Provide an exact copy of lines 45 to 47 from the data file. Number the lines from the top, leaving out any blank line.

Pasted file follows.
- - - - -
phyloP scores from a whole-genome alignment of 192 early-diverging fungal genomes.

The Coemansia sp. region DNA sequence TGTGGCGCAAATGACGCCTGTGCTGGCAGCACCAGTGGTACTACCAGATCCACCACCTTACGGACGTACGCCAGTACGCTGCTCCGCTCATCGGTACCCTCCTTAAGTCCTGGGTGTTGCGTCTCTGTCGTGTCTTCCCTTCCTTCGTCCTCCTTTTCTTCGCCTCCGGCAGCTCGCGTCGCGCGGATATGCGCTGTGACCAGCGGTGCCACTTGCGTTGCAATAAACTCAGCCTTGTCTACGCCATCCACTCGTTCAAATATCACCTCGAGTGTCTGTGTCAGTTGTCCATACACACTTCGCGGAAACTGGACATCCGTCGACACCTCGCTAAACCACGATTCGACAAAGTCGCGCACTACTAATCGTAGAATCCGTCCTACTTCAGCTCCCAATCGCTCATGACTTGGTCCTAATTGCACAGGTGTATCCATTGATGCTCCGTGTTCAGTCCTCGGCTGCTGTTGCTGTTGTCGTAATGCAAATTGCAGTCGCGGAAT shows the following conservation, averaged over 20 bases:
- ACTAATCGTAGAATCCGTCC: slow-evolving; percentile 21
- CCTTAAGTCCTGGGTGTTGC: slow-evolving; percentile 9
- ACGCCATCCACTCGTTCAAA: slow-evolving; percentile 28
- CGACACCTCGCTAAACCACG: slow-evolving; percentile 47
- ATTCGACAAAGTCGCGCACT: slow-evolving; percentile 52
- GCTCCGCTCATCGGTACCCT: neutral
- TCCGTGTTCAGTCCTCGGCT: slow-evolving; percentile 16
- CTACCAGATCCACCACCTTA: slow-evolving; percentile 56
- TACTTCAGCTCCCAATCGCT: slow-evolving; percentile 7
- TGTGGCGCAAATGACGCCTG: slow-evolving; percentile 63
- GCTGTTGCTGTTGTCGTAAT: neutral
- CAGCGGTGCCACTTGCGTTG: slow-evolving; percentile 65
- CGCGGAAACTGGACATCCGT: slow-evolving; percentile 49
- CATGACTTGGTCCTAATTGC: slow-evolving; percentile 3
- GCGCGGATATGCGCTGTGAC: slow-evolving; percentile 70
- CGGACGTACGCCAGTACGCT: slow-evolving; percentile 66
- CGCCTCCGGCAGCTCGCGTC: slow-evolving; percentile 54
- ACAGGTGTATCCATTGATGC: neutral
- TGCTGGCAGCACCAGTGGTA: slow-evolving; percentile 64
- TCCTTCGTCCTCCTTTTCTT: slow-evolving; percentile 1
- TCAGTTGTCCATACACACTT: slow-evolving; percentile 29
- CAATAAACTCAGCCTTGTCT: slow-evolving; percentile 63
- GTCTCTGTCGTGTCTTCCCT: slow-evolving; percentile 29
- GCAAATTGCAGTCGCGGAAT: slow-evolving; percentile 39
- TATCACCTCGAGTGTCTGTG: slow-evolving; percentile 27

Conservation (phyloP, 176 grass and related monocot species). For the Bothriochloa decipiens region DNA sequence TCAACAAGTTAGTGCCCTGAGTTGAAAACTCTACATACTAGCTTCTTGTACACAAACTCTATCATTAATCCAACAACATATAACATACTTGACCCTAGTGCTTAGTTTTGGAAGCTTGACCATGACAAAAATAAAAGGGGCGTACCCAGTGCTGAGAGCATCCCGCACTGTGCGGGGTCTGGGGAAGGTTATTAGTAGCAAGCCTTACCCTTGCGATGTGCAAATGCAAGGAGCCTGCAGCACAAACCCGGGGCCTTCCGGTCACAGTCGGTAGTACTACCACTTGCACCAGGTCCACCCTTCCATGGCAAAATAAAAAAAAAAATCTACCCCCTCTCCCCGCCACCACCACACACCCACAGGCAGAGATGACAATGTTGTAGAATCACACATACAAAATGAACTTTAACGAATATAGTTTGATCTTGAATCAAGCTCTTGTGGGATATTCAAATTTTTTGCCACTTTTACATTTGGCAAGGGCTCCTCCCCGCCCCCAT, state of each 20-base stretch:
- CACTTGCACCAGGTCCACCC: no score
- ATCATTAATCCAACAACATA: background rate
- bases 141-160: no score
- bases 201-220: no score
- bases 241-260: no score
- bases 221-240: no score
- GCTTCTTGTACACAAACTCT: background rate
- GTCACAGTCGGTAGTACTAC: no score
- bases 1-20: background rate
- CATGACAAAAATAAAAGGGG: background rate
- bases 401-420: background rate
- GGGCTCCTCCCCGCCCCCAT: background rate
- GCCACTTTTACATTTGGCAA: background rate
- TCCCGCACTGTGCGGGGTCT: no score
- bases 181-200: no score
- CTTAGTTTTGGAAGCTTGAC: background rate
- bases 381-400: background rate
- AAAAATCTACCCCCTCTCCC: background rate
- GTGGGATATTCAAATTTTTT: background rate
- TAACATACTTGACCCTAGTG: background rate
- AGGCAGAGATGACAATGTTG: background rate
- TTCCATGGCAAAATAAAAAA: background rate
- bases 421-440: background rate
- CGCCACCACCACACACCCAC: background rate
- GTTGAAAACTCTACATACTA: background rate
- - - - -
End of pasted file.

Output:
- bases 381-400: background rate
- AAAAATCTACCCCCTCTCCC: background rate
- GTGGGATATTCAAATTTTTT: background rate